National Politics

What will it take to make schools safe? This Texas lawmaker has a new plan

U.S. Rep. Roger Williams filed legislation that would allow schools to ask for security-related grants from the U.S. education secretary.
U.S. Rep. Roger Williams filed legislation that would allow schools to ask for security-related grants from the U.S. education secretary.

U.S. Rep. Roger Williams has his own plan to keep students across the country safe.

The Weatherford car dealer has filed a bill to let schools seek funding from the U.S. Department of Education to put in place whatever safety measures — metal detectors, steel doors, bulletproof glass, safety training — local officials believe are necessary to protect students and teachers.

Education Secretary Betsy DeVos would review those requests and grant however much of the department's $63 billion budget is deemed necessary to those schools.

"She might spend $10 million. She might spend $50 billion — whatever the requests might be," said Williams, whose district stretches from the edge of Tarrant County through Austin. "She would be able to secure these schools and keep these kids in a safe environment.

"We've got to act now," he said. "It should be our top priority to protect these kids and make these schools safe."

Williams is the latest North Texas lawmaker to propose a school safety plan in the wake of the Feb. 14 Florida school shooting that claimed 17 lives.

Students at Marjory Stoneman Douglas High School returned to class Wednesday for the first time since the shooting, starting the day with a 17-second period of silence to honor those who died.

A number of them have asked Congress and other elected officials to take steps to keep them safe.

"This is a total wake-up call and we need to respond," Williams said.

The new plan

As schools across the country review their safety plans, Williams has filed House Resolution 5107. The bill would create a grant program to let public school officials ask for funds for security assessments and to "make the necessary improvements to the security" of their facilities.

In addition to metal detectors, steel doors and other equipment, funding could be used for manpower to, for instance, run the metal detectors.

DeVos could approve as many plans as are submitted.

"Any amounts appropriated or otherwise made available to the Secretary of Education for any purpose for a fiscal year may be made available for this," according to the proposal.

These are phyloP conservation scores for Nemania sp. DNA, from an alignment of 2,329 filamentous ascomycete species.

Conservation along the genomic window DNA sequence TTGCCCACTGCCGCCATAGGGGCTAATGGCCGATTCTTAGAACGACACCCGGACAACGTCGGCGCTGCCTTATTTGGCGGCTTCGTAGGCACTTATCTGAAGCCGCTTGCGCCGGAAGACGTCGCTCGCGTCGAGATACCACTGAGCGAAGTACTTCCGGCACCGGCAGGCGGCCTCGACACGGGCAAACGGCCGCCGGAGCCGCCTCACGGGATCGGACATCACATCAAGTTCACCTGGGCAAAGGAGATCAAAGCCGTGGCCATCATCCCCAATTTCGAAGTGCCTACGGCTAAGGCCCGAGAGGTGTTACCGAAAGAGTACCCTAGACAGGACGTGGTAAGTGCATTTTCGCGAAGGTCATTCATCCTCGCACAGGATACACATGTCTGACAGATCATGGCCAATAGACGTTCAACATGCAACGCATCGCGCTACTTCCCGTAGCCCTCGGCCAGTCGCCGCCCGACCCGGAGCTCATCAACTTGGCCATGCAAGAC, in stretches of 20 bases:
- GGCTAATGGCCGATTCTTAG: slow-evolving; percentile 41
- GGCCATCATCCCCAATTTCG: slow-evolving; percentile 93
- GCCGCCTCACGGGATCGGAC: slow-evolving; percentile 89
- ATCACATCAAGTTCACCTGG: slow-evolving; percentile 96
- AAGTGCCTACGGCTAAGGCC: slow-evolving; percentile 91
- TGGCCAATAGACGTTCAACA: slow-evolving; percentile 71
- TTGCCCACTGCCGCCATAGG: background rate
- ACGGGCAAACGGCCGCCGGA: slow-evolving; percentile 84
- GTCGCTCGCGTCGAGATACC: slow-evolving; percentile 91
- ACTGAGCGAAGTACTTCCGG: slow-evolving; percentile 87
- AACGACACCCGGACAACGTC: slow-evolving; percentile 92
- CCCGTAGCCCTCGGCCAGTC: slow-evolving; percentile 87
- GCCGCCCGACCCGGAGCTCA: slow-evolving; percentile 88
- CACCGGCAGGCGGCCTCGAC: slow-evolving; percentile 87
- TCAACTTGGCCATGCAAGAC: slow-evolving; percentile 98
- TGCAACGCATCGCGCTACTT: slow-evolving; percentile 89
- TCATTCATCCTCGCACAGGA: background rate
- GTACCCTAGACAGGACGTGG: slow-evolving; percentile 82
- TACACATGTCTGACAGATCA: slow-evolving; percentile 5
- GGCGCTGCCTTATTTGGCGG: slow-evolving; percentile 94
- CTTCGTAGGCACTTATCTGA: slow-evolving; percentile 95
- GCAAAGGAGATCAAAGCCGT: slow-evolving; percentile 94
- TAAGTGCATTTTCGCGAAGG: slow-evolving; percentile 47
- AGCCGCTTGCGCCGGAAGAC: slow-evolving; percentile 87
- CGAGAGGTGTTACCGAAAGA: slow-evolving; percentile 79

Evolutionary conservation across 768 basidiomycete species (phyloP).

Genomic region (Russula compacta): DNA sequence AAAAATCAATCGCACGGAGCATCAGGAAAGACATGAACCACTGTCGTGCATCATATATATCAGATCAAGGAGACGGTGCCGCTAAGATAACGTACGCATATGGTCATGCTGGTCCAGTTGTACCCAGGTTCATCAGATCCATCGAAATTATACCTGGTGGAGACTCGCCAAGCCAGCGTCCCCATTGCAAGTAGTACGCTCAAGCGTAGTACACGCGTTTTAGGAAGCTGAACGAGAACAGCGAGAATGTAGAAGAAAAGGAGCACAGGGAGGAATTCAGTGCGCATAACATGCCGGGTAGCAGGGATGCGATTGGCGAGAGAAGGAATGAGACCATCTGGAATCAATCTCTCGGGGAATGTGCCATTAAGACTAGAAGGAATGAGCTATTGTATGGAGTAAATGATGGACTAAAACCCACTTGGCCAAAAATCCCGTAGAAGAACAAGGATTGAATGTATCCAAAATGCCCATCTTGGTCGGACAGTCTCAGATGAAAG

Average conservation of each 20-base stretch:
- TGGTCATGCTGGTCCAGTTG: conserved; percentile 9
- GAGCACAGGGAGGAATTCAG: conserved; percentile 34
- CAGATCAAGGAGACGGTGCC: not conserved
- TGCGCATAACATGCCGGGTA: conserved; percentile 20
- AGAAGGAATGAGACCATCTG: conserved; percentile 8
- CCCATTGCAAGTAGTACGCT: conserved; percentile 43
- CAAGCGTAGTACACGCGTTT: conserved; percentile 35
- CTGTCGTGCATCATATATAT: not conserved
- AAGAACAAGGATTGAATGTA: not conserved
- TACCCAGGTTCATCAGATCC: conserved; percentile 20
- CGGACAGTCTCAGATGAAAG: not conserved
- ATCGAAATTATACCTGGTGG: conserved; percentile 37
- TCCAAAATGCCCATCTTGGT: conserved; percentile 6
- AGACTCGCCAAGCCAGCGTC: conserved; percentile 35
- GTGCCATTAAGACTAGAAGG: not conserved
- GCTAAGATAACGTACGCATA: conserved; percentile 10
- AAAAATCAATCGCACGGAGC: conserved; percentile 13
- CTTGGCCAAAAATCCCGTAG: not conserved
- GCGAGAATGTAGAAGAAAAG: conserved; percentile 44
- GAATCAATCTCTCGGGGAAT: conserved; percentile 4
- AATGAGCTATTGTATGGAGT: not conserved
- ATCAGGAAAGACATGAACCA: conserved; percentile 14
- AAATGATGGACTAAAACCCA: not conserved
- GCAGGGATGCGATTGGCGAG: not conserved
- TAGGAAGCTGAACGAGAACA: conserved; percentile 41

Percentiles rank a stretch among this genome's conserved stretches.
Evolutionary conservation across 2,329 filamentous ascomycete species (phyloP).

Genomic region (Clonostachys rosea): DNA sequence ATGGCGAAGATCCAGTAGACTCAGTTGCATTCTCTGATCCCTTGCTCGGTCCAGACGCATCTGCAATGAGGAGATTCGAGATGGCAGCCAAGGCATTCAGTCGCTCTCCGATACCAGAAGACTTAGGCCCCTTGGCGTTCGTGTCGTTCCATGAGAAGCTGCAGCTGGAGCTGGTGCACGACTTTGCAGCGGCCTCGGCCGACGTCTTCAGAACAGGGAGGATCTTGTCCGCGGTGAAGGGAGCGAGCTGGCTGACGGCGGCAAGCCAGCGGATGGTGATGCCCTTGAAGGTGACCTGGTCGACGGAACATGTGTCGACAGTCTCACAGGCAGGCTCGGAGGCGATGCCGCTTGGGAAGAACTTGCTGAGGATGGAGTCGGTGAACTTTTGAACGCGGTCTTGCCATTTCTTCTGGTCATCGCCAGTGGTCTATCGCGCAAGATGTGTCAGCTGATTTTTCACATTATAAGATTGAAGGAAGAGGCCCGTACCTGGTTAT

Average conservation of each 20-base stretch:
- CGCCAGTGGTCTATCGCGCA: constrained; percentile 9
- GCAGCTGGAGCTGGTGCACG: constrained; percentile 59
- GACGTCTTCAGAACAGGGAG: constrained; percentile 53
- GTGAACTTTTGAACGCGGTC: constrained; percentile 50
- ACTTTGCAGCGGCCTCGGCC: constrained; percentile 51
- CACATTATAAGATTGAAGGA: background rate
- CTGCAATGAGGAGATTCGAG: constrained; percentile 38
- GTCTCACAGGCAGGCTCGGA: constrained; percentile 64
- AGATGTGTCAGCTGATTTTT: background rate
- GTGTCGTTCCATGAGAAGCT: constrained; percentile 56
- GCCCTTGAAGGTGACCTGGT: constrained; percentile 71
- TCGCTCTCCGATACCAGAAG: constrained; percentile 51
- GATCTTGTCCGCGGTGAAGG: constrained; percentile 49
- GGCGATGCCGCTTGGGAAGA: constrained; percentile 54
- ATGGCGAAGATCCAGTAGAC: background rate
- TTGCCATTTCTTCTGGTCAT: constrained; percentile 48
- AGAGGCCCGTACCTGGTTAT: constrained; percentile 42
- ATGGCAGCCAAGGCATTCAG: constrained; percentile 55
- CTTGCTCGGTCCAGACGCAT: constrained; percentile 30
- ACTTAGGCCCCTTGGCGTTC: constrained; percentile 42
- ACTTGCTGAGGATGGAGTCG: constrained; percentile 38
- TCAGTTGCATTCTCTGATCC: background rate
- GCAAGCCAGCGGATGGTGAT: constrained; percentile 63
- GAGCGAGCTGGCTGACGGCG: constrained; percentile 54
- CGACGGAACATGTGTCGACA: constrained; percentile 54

"I think that it's hard to argue with this," Williams said. "We are supposed to take care of our kids, and we failed at Parkland.

"There's no better way to spend our budgeted dollars than to protect our schools."

Williams knows firsthand what it's like to be trapped by gunfire.

He was among the Republicans who were fired at for around eight minutes last year at their last practice to get ready for the congressional baseball game. As they practiced, an Illinois man who belonged to anti-Republican groups fired about 200 rounds at them, injuring several.

Williams, the coach of the team, injured his ankle diving into the third-base dugout to avoid being shot.

Other plans

President Donald Trump has suggested arming teachers to help keep schools safe.

U.S. Rep. Kay Granger, R-Fort Worth, recently proposed the Securing Children in Schools Act to create a federal grant program that would fund metal detectors at public schools across the country. She plans to file her bill in the coming days.

And U.S. Rep. Joe Barton, R-Ennis, has said he plans to talk with the NRA, Republicans, Democrats, the Texas congressional delegation and the Freedom Caucus to work behind the scenes to do everything from buckle down on background checks to give law enforcers more authority to screen, investigate and even detain people who are believed to be a threat of shooting others.

Major businesses are taking action, too. On Wednesday, Dick's Sporting Goods announced it will no longer sell assault-style rifles or high-capacity magazines.

"We don't want to be a part of this story any longer," CEO Edward Stack told the news media. "We were so disturbed and saddened by what happened down there and watching those kids be so brave to walk out of that school and start to organized for gun reform. If they can be that brave, then we can be that brave too."

Later in the day, Wal-Mart said it would raise the minimum age for firearm and ammunition purchases to 21.

Anna Tinsley: 817-390-7610, @annatinsley

During Wednesday's bipartisan meeting on guns and schools, President Donald Trump tells Senator John Cornyn (R-TX) that regarding bump stocks, he will "write that out." Trump says he can use an executive order to address the tool that allows semi